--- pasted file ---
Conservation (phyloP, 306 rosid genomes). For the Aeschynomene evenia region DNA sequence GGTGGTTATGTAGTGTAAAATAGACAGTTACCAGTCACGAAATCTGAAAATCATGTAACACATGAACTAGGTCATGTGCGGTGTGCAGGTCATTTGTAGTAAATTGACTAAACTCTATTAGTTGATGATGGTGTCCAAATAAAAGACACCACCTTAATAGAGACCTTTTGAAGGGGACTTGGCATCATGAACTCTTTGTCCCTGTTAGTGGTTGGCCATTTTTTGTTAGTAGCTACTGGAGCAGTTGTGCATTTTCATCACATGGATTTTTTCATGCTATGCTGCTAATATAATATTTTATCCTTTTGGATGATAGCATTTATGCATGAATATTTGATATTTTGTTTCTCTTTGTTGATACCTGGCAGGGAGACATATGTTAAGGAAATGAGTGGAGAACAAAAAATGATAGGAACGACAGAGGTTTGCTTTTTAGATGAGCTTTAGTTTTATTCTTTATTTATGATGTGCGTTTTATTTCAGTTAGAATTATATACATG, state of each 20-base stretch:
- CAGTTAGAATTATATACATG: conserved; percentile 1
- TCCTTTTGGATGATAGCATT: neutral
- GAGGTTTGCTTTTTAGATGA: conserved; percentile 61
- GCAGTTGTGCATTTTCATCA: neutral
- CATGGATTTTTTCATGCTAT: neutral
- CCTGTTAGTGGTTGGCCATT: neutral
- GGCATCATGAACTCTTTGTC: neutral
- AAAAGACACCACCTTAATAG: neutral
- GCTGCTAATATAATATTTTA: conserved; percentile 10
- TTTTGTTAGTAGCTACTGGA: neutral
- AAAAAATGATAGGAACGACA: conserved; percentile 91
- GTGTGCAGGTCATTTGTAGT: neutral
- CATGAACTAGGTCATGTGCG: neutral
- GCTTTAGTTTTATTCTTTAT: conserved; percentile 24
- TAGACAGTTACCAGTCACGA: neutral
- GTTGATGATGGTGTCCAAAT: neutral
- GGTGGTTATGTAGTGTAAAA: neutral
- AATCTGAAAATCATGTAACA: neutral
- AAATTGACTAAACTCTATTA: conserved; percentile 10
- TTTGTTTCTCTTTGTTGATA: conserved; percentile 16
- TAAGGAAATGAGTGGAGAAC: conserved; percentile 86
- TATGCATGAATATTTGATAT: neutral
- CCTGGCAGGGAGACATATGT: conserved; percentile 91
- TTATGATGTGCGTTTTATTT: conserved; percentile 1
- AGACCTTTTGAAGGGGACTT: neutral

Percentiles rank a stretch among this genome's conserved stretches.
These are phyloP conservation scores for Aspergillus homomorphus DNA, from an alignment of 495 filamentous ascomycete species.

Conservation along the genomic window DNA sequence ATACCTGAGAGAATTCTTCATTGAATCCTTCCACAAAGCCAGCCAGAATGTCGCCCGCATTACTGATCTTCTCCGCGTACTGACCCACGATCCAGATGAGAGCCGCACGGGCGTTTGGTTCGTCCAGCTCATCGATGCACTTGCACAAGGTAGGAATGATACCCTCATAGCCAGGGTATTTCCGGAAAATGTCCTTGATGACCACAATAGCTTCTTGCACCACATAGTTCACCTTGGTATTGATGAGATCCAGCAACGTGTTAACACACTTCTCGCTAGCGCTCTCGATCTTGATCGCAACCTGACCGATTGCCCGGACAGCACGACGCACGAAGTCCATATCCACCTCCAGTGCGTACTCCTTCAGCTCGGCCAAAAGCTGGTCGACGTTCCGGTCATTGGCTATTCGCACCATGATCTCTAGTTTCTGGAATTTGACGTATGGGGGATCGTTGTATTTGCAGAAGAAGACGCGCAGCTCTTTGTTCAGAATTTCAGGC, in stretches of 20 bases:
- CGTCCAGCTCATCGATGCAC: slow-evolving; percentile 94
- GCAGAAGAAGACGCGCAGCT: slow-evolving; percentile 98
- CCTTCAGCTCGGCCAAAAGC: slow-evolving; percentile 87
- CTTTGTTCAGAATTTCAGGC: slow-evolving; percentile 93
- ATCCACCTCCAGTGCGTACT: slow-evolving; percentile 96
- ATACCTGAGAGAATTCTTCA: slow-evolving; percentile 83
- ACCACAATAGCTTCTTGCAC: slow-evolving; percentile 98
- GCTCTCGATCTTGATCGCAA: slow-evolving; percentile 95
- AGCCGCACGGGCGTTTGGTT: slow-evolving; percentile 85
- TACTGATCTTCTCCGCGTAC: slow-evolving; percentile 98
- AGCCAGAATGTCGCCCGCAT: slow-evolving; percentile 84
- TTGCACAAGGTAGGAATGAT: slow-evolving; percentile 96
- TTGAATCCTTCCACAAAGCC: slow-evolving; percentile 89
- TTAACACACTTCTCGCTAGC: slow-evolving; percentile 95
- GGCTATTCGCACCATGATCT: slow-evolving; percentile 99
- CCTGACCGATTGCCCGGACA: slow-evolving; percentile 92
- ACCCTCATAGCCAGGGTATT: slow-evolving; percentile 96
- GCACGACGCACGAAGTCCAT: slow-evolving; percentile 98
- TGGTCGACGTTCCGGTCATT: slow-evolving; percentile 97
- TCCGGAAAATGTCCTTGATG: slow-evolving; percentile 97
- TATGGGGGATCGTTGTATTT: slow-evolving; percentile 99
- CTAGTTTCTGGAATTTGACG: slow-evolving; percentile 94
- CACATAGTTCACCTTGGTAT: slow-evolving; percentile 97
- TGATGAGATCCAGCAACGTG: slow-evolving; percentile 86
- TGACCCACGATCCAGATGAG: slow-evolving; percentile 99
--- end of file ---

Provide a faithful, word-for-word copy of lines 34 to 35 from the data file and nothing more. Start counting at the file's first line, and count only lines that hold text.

- ATCCACCTCCAGTGCGTACT: slow-evolving; percentile 96
- ATACCTGAGAGAATTCTTCA: slow-evolving; percentile 83